Today, May Day, thousands of frontline workers at Amazon, Instacart, Whole Foods, Target, and FedEx have organized a historic strike to protest working conditions and demand worker protections at these companies, which have all seen revenues skyrocket during the coronavirus pandemic.
Striking workers say they have formed an "alliance" to help save the lives of workers and communities who have faced increased workloads and unprecedented dangers in the wake of the pandemic. They are asking customers to boycott these companies during the strike. Almost uniformly, the companies they work for have retaliated against workers or refused to meet their demands, which include guaranteed paid sick leave, personal protective equipment such as masks and hand sanitizer, and hazard pay.
Motherboard asked some workers who are participating in the strike to take the brave step of explaining why they are striking, and what they want the public to know about their working conditions.
Tim Billado, Whole Foods worker, Portland, Oregon
One would think that with the economic resources it would take to put together a union organizing tracking system that Whole Foods would listen to their team members’ concerns and make good on providing things like a livable wage and paid sick time for all workers. No need for fancy (and probably expensive) technology to tell you what could be known by actually listening to your workers. It’s almost like they feel threatened by their workers advocating for autonomy. Public support is what helps workers have the confidence to organize.
Willy Solis, Shipt shopper, Dallas, Texas
There are two things I would like to tell the general public about Shipt. The first one is that they will do anything in their power to silence our voices. They will go as far as defaming us, smearing us, and outright intimidation. They will release our personal information to the media in an effort to discredit us, so that we are not used as reliable sources. Even if we’re not being utilized as a source for a particular story. Our information is being given freely in an effort to keep us from speaking out. The second thing I would like the general public to know is that we will not be silenced. We are a collective of several thousand people. Singularly, we are weak, collectively we are strong. We will continue to speak out the truth. In regards to our demands, PPE for all, for example. Shipt tells the general public that they have procured enough PPE for all shoppers. The reality is that all shoppers have not received PPE, only a select few have. I myself have ordered masks and have yet to receive them. And here we are at the end of April. The reality on the ground is totally different than the PR spin being given by the company. I ask that customers and shoppers support us by calling Shipt and voicing their concerns. Let them know that we deserve to be heard, we have a right to speak out, we have a right to ask for basic protections.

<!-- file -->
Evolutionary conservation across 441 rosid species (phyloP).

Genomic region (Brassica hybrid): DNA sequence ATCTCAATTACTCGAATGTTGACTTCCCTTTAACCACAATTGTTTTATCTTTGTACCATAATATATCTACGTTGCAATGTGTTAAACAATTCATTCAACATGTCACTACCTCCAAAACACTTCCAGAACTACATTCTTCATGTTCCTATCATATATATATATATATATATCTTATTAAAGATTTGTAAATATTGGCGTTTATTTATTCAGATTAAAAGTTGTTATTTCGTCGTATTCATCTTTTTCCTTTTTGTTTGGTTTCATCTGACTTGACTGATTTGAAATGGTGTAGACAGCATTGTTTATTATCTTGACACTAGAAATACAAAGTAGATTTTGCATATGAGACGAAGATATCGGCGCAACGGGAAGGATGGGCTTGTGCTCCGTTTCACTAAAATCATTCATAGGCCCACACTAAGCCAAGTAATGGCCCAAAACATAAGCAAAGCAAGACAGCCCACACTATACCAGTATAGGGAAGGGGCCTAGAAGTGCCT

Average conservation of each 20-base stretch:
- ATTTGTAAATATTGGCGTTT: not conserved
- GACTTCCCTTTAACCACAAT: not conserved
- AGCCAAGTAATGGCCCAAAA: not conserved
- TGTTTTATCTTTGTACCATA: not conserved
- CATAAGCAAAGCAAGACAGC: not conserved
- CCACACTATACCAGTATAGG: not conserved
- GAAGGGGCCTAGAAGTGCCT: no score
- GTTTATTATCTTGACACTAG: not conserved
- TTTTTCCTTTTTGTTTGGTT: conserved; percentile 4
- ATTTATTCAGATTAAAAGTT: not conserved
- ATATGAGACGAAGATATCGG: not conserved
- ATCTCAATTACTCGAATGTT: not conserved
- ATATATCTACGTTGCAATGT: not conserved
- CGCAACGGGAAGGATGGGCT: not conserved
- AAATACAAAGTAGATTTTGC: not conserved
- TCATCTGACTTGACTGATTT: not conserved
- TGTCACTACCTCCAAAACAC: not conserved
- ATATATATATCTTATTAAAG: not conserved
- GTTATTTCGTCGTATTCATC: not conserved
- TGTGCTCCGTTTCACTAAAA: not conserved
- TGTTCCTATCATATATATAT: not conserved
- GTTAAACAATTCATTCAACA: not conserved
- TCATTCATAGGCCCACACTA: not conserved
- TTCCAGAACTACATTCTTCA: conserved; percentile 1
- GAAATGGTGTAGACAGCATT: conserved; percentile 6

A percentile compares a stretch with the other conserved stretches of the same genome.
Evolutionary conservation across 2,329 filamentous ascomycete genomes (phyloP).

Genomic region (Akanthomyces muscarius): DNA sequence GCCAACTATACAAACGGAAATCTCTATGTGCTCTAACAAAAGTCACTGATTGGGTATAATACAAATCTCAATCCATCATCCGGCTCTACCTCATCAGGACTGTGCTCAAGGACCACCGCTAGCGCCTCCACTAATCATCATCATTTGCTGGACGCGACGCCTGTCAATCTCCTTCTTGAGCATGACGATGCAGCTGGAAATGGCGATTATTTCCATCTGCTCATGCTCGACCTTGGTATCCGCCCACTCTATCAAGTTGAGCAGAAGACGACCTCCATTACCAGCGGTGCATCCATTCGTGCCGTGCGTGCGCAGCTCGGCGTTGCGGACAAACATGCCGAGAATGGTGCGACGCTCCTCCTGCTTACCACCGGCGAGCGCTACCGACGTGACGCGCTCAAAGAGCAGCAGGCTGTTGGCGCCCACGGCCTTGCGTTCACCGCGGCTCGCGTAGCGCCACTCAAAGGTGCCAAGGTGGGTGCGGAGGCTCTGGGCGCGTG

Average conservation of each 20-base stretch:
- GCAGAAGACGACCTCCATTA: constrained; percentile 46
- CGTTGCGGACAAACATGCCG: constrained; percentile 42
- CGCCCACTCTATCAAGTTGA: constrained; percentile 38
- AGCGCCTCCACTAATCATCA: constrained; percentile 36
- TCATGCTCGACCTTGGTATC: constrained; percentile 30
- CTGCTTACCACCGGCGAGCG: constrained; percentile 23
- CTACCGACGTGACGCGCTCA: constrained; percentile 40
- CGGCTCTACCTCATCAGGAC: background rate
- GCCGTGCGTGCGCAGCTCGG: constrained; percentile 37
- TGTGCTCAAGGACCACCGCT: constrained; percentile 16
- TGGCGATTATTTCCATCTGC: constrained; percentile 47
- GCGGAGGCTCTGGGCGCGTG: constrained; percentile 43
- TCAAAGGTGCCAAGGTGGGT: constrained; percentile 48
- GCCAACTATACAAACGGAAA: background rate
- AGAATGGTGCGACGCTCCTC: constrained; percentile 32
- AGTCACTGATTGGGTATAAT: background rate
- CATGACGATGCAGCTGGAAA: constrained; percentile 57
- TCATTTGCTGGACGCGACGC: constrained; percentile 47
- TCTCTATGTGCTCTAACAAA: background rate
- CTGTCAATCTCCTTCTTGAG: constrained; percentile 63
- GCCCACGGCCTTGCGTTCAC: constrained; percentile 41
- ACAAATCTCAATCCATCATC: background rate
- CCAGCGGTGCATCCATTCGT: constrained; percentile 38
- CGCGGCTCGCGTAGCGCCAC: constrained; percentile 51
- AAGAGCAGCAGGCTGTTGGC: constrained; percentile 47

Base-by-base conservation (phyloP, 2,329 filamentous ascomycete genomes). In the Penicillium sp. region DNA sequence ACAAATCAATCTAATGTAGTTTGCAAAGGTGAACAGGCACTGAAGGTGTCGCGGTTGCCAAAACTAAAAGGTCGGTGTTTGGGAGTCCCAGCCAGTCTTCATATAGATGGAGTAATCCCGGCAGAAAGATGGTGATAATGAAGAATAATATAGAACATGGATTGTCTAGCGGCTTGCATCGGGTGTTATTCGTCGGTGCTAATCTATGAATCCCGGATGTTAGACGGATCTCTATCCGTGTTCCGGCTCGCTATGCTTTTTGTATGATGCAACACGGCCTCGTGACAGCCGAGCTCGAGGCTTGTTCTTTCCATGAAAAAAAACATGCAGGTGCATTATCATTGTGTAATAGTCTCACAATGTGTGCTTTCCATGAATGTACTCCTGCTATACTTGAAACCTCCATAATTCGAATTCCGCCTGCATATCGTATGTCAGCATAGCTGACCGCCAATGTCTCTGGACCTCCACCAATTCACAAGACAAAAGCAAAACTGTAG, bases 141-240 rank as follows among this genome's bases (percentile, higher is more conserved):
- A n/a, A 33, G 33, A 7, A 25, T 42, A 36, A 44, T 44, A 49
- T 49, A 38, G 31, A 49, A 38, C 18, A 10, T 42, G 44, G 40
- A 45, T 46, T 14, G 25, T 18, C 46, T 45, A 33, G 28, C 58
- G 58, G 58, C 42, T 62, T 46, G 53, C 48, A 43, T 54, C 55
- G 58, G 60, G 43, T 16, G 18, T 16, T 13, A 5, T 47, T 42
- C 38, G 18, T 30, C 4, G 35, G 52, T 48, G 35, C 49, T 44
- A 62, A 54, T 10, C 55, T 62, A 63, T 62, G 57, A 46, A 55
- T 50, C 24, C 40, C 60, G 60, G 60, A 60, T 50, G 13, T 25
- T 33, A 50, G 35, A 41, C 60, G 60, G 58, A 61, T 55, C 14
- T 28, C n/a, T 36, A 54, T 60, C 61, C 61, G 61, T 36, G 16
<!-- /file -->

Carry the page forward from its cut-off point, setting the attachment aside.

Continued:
An anonymous Shipt shopper
I have been working as a Shipt Shopper since December of last year. When I started this job, I thought it would be perfect for my situation. I've had two failed spinal fusions, so being able to work a schedule of my own making and choose what I pick up was ideal. However, this job is creating a major issue in my life because Shipt doesn't see me as a person. I'm a number on a body bag. They don't care if I live or die working this job. There are more people who can replace me. I loved this job. Being able to help people, shop at Target, and be paid. Yes, please. Now it's a constant fight to get orders. They are lying left and right in their PR scheme. It's hurtful to be treated with such little disrespect. I'm striking for hazard pay and for a more transparent pay scale. I need to know how much I'm going to make so I can continue to see my doctor, get my prescriptions, pay my rent, and all my other bills.